Max chewed on his lower lip, looked at Joleen’s hand and, very gently, placed his right hand of top of hers.
A moment later I let my hand rest on top of his.
He spoke to me: ”When I got closer and saw your hands—kind of freakish, a guy your size, you don’t mind my saying so—I guessed who you were right off, so I just kept on coming.” He rubbed a finger along the curve of Joleen’s wedding band. “And hey, maybe this is the ring for me—not that other one, where people get hurt, though I guess married people can hurt each other too.”
Joleen stared at me, nodded slightly, and I discerned her meaning.
“Perhaps I can spar with you on occasion,” I said to Max.
Neugeboren has created an intensely fascinating character in Horace and one whose distinct narration carries the novel. The first half of the book largely follows his career working with Baer in the ring and relates the tensions and intimacies between Baer, Joleen, and himself. As Baer’s career reaches its height, so too does the affection between him and Horace.
Horace Littlejohn’s narration is intimate and delivered with the satisfying, true-seeming immediacy of memoir. Baer was a flesh and blood person beyond the pages of Neugeboren’s novel, Horace and Joleen were (as far as I can discern) not, but in the world of this novel their passions are as real as any bout Baer ever fought.
I’m convinced that boxing is a brutal, outdated sport, a relic from when Neanderthals killed food with their bare hands. I am, perhaps, not the target audience for a boxing novel. And yet, Neugeboren’s Max Baer and the Star of David caught my eye with its fancy footwork: a cast of characters that combat my blood-sport stereotypes and a plot that blocks, ducks, and jabs at just the right times. Is it a knockout of a novel? Not quite, but it wins on points.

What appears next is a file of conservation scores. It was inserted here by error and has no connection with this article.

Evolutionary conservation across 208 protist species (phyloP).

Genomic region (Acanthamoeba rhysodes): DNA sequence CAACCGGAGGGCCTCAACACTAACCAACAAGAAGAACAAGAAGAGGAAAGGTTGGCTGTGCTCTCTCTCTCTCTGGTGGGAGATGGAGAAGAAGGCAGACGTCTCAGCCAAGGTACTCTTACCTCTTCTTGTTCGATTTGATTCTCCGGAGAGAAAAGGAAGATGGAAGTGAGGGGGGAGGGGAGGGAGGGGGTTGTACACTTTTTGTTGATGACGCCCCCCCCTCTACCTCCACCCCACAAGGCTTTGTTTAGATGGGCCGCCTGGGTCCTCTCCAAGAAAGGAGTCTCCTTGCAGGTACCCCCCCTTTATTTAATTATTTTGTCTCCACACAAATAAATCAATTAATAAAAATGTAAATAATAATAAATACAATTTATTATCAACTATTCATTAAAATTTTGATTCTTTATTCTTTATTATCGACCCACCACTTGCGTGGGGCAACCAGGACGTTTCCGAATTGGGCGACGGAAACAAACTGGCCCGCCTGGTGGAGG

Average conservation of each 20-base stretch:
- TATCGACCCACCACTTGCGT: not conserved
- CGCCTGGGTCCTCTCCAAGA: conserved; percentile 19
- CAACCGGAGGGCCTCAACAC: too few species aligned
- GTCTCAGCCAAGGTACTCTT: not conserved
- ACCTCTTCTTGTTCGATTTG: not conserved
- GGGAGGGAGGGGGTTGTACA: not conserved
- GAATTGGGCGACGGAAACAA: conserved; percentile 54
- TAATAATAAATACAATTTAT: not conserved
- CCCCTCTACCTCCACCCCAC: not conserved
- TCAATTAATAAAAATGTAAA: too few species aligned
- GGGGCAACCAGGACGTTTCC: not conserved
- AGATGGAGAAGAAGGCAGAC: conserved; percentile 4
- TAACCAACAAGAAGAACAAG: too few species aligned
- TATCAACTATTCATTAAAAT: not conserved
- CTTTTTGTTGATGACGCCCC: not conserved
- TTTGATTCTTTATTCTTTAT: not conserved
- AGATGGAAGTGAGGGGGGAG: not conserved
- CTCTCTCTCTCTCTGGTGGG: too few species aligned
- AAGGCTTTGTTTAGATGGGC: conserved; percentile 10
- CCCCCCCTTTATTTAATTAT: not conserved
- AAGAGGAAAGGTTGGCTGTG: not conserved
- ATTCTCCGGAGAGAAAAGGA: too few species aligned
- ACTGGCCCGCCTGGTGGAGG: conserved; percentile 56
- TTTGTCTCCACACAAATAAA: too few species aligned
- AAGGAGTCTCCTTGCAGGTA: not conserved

At about the midpoint of the book, there is a shift from the world of Baer’s boxing career and his life with the narrator. There is a sense that Horace has not only entered into a new phase of his life, but also that readers have picked up a similar, but different book than the one they’d begun. But Neugeboren brings everything together with real force.
The relationship between the narrator and Baer is tender. In the final, gripping pages, Horace describes Baer in a parking lot after a boxing demonstration at a San Francisco YMCA:
He was crying softy, and I realized that until the doctor had warned him about his heart, it had probably never occurred to him that he was going to die some day. I held him close to me. [ . . . ] For a brief moment, in return for what he was confiding in me, I considered telling him the truth about me and Joleen.
You want to learn what the above ellipsis leaves out. You want to learn about what Baer was confiding in Horace. You want to learn the truth about him and Joleen.
I still need some convincing that boxing is truly a “sweet science,” but Max Baer and the Star of David is definitely an example of the sweet science of plotting and writing excellent fiction. That Neugeboren is a master practitioner of this science, there is no doubt.